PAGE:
77 thoughts on “If you aren’t registered to vote, quit reading my blog and register. Gratitude Experiment: Day 42

  1. My partner and I absolutely love your blog and find a lot of your post’s to be just what I’m looking for. Does one offer guest writers to write content for yourself? I wouldn’t mind composing a post or elaborating on a number of the subjects you write about here. Again, awesome blog!

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  3. Pingback: I Won’t Sleep Outside For a Phone, But I Will Stand In Line To Vote | An Imperfect Girl's Quest For Perfection

  4. Pingback: Vote! It’s important! « A City Broad Abroad

  5. Pingback: Almost Election Day! | Parrots, Prose, and Peanuts

  6. I’m a nonvoter, and I don’t feel bad about it.

    In fact, I recently wrote an entry on my blog about why I’m not voting, and that I’m starting to get upset with the people who get upset at my choice to not cast a vote this fall. It all started when some librarians gave me a mean look when I told them I would prefer to not vote.


    And for what it’s worth, if I had to choose, I’d be with the ‘my vote doesn’t matter’ group.

  7. Well said! Another point that I think most people fail to consider is that there is far more to vote about than just President. If you aren’t registered or just decide not to vote, you’re also declining to give your input on local and state issues and politicians – which is an area where your vote really CAN matter in a tangible way.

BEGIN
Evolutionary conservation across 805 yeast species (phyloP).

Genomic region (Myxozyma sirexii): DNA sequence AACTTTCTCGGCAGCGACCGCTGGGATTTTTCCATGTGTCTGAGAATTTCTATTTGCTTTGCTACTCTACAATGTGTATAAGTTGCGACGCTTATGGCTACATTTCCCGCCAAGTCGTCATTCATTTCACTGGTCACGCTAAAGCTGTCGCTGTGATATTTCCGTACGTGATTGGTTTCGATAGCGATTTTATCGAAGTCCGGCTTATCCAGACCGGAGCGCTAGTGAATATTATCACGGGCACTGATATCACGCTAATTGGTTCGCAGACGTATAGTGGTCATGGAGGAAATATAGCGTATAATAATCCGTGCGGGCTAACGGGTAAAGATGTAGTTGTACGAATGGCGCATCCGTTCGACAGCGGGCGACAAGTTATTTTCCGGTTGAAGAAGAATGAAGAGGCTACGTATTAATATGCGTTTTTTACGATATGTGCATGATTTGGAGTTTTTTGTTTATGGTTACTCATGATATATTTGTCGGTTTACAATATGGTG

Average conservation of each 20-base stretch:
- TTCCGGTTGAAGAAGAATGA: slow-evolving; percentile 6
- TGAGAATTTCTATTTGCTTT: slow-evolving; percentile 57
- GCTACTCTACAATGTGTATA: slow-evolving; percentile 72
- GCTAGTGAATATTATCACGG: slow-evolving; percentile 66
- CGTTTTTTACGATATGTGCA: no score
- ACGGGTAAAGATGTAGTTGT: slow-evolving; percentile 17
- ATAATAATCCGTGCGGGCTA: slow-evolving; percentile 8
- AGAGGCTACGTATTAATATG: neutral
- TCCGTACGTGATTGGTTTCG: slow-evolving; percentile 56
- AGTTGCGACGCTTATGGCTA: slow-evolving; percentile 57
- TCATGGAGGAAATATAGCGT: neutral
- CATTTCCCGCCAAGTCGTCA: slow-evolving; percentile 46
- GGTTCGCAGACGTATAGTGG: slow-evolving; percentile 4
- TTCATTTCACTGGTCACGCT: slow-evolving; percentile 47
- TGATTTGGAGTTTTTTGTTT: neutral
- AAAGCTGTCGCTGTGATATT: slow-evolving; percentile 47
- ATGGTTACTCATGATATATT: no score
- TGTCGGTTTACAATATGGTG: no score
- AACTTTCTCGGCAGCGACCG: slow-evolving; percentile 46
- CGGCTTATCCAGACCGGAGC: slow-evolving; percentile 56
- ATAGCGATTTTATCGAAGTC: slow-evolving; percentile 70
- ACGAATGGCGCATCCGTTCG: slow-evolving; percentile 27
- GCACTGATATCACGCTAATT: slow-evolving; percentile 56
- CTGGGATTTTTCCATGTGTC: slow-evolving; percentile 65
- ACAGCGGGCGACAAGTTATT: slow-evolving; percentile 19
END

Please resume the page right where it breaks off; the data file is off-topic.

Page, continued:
8. Pingback: Two Amendments Later, Here I Am | An Imperfect Girl's Quest for Perfection

  9. I’m in two minds on this. (And let’s not pretend the issue voter apathy and the all-politicians-are-the same rationale behind it don’t exist in the UK, in fact we could be ahead of you- Obama is just your Tony Blair/New Labour: promise massive change, deliver… not so much.)

    The thing is, true democratic freedom surely demands the right not only to vote but the right not to vote, the right not to endorse a given candidate or party. It doesn’t mean you have no opinion or that you can’t complain- often the candidates in question are all (in one’s view) not worth voting for, or the ones that are worth voting for, plus any option to write-in or spoil your ballot paper, are not worth it as they will do little.